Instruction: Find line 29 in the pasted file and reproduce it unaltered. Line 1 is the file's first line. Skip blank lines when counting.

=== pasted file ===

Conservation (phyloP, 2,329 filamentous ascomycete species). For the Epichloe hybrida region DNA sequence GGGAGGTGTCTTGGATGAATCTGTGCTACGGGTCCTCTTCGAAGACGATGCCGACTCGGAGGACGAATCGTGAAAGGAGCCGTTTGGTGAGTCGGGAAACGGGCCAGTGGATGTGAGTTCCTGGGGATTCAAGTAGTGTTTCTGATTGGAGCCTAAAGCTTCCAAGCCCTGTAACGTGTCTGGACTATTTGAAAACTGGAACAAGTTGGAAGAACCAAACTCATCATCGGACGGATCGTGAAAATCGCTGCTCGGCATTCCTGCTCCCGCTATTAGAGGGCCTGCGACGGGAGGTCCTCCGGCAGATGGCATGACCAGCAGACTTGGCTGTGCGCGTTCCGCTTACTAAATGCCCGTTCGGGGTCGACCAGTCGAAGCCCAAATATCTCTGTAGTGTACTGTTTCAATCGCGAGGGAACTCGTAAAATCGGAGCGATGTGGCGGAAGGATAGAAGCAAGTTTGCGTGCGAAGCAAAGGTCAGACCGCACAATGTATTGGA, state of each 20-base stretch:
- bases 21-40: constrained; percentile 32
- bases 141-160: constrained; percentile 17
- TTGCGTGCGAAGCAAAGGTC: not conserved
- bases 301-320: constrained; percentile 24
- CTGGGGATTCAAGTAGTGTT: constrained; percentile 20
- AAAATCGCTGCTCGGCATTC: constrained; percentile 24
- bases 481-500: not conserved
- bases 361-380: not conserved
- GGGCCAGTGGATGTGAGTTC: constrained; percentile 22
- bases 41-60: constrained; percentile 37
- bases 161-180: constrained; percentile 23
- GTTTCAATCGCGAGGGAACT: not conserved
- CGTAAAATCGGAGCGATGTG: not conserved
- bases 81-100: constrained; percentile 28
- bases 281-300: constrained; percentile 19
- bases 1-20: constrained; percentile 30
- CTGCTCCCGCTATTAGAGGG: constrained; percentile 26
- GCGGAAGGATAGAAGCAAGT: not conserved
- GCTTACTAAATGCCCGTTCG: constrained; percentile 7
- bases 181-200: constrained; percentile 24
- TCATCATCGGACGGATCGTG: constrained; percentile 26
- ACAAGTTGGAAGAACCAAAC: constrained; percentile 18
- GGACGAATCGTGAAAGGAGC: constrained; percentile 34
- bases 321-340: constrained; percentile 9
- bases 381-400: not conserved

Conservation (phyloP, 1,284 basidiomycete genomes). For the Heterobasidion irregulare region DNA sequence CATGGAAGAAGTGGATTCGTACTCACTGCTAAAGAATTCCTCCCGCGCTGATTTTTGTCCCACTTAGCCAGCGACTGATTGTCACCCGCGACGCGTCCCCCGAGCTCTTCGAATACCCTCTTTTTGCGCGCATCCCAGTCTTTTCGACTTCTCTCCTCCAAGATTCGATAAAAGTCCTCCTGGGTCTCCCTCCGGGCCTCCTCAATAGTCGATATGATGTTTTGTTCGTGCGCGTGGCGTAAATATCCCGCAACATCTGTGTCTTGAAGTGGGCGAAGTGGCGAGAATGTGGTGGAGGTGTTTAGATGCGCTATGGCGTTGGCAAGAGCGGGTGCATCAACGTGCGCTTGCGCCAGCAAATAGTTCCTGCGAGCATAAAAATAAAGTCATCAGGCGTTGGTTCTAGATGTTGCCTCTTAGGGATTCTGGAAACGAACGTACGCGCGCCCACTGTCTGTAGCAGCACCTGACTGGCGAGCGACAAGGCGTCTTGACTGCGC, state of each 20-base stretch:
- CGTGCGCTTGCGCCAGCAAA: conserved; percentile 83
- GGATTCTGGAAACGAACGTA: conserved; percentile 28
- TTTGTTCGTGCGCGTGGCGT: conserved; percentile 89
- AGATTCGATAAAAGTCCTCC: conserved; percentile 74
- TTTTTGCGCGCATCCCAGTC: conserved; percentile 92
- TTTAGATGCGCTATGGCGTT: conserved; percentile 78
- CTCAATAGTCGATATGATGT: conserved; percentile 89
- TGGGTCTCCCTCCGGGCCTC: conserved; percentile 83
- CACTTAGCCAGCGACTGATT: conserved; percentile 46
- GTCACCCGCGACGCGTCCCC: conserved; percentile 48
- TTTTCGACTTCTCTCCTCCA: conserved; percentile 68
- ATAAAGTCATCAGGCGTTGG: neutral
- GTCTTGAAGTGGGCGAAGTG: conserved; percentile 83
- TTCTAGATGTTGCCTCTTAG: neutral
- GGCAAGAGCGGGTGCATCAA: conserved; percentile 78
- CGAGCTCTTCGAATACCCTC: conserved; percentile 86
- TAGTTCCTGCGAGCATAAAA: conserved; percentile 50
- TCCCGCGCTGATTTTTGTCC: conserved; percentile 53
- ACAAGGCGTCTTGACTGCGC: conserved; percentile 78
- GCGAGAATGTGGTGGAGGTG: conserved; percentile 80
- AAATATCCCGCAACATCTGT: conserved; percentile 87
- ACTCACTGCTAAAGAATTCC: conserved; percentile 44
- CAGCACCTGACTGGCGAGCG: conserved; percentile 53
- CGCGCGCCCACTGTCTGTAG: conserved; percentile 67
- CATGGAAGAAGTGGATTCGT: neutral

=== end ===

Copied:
- GGATTCTGGAAACGAACGTA: conserved; percentile 28